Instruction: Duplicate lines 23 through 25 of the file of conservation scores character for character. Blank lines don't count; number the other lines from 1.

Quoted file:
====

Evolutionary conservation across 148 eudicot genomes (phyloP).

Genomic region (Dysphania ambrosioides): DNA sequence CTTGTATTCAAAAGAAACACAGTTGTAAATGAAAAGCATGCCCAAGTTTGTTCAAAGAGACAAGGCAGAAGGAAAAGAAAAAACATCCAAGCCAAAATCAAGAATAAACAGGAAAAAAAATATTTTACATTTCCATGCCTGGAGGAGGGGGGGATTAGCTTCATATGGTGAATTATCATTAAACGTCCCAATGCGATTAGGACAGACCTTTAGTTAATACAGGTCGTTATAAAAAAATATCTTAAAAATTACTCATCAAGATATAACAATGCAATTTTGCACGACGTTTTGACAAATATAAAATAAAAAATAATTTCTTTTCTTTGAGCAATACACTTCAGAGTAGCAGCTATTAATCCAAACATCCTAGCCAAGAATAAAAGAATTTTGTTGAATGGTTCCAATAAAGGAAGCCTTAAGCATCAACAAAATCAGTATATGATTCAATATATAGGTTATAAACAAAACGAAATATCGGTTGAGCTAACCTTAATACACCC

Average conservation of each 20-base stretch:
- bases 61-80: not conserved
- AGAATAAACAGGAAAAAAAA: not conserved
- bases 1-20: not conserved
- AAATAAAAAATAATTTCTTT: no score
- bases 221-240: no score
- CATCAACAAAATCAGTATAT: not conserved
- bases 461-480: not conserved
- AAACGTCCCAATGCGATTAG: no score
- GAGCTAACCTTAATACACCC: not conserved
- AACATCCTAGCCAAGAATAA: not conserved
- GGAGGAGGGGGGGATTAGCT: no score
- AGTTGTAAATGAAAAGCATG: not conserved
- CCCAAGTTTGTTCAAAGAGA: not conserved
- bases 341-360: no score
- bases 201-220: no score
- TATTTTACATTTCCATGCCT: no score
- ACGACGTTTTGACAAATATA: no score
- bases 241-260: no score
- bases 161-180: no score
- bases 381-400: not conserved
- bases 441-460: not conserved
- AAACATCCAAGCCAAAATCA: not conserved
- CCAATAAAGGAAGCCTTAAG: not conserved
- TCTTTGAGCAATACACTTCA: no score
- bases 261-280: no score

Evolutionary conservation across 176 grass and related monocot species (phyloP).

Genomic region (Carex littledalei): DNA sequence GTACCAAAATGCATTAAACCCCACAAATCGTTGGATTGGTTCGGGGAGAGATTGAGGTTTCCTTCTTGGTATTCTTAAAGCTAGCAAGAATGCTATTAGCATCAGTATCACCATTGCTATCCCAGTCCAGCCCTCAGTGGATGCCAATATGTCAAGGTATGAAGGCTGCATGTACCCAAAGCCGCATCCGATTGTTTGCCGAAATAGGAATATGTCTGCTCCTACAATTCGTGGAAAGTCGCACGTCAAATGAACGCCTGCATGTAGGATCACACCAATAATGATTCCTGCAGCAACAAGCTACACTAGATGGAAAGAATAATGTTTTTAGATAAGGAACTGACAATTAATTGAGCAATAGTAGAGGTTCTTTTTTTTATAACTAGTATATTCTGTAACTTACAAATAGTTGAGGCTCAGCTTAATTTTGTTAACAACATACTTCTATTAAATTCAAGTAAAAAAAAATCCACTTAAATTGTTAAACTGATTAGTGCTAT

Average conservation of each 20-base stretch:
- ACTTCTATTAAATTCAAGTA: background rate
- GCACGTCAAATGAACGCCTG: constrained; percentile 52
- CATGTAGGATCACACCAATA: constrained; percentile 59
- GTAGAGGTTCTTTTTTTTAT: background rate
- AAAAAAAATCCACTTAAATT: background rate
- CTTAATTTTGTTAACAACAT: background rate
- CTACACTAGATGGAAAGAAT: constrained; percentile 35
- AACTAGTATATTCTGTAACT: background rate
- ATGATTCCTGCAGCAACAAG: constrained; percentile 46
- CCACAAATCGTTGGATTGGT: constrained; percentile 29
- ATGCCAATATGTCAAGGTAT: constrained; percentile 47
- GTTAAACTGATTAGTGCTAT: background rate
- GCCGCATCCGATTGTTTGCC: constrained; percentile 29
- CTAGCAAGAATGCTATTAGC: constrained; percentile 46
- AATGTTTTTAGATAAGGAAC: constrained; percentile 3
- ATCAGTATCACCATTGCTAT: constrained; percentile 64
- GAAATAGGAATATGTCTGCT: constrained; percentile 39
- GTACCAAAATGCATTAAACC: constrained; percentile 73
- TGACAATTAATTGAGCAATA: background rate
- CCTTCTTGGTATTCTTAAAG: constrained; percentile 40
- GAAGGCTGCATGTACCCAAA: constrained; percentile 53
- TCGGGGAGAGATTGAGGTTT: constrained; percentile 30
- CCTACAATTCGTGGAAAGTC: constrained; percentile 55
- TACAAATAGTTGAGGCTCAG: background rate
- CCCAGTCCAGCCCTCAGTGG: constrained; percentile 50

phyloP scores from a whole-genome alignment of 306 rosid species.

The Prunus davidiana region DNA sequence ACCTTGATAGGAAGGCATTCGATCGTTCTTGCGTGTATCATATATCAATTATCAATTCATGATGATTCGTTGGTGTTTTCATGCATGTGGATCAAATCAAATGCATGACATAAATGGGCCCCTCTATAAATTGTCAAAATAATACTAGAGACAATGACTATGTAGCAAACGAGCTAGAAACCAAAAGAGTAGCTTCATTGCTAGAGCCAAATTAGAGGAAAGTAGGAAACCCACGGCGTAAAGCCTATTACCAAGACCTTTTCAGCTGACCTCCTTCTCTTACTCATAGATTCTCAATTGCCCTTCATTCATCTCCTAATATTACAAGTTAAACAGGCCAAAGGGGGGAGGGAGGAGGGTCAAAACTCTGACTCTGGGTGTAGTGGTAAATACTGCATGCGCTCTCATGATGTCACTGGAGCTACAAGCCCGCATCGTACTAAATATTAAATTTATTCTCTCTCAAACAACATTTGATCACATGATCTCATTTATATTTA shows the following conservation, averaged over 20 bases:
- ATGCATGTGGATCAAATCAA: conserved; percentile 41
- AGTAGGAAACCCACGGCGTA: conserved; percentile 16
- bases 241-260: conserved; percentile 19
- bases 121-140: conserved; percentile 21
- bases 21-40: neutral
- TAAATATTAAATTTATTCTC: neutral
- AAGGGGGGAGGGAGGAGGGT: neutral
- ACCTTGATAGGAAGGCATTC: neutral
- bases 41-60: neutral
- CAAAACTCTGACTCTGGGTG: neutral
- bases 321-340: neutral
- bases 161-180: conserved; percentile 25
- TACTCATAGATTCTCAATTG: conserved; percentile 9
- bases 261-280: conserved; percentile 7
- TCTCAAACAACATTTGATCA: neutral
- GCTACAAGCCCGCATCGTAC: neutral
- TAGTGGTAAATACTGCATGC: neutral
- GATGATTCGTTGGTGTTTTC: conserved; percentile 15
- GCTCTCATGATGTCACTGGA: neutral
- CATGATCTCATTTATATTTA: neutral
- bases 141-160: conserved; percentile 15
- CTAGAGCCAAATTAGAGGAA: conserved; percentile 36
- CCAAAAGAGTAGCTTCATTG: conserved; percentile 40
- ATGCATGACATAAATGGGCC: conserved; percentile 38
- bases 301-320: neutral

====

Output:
- bases 381-400: not conserved
- bases 441-460: not conserved
- AAACATCCAAGCCAAAATCA: not conserved